Ambassador LtGen (Ret.) Ed Rowny: "The Status of U.S. as the sole Superpower will not Change until 2020"
WSN Interview from January 2007
Dieter Farwick: Sir, before we address specific issues I want two ask you two general questions: What went wrong? Is there a chance that in the second half of President Bush’s term the world can be made better and safer?
Ed Rowny: The answer to your first general question is that the Bush Administration failed to appreciate the nature and extent of the insurrectionists and terrorist threats and overestimated the ability of the Iraq government to assume control. In answer to your second general question, there is a chance that the world can be made better and safer. However, this will require a combination of good U.S. policies, strong leadership by the Iraqi government, and a favorable outcome to the many things that can go wrong.
Dieter Farwick: The most pressing issue is certainly the war in Iraq. This topic might be the decisive factor in determining the outcome of the presidential elections two years from now. There are a lot of options on the table.
What would you advise the president to do now?
Ed Rowny: My advice to Administration officials has been for the most part incorporated in President Bush's speech on January 10. I favor a surge of U.S. military effort to stabilize the situation in Iraq so as to give the Iraqi government enough time to assume responsibility for internal stability. I recommended that U.S. Army and Marine ground forces be augmented by 30 to 40 thousand troops. President Bush announced that the number would be 21,500. However, it is possible that the U.S. forces could be increased if necessary. On the other hand, if things go well, the full number of 21,500 may not be needed.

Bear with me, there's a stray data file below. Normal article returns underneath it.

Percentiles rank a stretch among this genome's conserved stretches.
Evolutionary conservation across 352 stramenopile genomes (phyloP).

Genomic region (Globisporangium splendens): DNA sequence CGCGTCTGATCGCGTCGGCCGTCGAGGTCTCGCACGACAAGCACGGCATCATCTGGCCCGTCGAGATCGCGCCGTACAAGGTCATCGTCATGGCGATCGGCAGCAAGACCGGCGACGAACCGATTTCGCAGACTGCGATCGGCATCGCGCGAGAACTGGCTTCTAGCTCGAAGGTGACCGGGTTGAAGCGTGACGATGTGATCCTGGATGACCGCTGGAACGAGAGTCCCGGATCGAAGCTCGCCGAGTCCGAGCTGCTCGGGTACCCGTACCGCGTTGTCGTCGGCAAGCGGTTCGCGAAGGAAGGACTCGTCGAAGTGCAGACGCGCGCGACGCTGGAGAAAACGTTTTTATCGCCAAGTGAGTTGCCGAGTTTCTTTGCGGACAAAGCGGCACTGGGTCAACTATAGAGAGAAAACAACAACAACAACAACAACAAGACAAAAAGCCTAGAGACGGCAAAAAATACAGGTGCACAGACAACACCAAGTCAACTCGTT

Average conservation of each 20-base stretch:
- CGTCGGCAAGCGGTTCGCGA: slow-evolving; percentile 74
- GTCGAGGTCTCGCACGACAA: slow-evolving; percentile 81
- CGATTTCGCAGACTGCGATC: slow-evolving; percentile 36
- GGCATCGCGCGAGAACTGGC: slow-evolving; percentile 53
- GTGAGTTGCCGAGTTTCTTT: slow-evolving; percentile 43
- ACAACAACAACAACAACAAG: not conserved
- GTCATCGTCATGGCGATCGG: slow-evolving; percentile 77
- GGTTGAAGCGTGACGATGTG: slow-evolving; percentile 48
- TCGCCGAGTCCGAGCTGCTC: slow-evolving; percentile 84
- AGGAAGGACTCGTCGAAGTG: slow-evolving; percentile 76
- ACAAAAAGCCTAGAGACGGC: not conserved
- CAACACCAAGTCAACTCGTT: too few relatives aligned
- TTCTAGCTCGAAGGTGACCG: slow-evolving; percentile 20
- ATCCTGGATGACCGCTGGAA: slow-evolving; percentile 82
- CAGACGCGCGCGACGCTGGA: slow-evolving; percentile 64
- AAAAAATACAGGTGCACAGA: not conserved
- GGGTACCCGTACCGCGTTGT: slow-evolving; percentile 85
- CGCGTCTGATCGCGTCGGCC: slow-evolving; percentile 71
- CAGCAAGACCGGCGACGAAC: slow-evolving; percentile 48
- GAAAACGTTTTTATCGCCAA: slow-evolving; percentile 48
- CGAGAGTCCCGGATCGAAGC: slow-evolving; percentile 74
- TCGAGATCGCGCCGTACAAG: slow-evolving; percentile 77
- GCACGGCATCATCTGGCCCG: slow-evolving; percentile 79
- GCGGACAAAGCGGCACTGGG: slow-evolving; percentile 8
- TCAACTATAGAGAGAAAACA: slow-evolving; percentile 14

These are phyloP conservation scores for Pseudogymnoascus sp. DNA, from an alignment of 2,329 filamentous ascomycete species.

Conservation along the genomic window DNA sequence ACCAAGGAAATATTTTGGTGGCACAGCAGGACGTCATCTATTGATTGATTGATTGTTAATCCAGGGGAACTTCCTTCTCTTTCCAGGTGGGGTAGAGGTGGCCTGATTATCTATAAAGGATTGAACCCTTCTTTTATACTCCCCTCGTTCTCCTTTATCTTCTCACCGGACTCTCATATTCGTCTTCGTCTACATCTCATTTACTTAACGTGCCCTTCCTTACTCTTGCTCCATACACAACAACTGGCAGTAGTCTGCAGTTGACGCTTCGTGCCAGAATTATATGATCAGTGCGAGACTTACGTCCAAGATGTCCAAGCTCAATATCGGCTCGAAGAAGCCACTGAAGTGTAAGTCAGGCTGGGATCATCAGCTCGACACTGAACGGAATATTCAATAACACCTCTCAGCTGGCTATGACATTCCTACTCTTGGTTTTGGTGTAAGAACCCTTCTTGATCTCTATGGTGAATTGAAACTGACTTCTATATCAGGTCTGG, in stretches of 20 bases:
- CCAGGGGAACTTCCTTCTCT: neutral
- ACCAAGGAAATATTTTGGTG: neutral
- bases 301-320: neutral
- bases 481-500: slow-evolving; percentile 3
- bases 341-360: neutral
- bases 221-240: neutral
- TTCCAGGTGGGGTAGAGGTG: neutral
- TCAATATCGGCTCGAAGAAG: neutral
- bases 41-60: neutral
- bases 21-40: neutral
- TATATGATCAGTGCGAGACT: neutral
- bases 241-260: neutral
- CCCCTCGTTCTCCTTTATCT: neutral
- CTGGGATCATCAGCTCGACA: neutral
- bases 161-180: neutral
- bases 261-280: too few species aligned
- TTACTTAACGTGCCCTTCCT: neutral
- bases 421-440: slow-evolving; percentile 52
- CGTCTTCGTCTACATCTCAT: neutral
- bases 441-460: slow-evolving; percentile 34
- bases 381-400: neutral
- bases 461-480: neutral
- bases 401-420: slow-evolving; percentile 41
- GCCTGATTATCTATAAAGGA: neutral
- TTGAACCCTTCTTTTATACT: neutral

Dieter Farwick: Interrelated with the war in Iraq is the war on terrorism. The president has repeatedly emphasized that Iraq is the decisive battleground in the fight against terrorism and avoiding the proliferation of Weapons of Mass Destruction into the hands of terrorists. There are opposing views. A recent CIA study claims that a withdrawal from Iraq would strengthen al-Qaida and worldwide terrorism. What is your view?
Ed Rowny: My view is that a withdrawal of U.S. forces before the Iraqi government can stabilize events would definitely strengthen the al-Qaida. In fact, a premature withdrawal of U.S. forces could create chaos which would destabilize the Mideast and be contrary to U.S. national interests.
Dieter Farwick: Another interwoven topic is the war in Afghanistan. It seems to me that 2007 might become the year of the military decision about victory and defeat. The NATO summit in Riga in November 2006 did not show the political resolve of the 26 NATO members to win the battle as a prerequisite for the civilian reconstitution of Afghanistan. In addition, neither the UN nor the EU show a similar resolve for the civilian side.
What should be done to defeat the Taliban militarily?
Ed Rowny: The United States must convince the major members of the European Union that their security would be threatened if the Taliban is not defeated militarily. If events go well in Iraq but go poorly in Afghanistan, it may be advisable for the U.S. to deploy some of its forces in Iraq to strengthen forces in Afghanistan.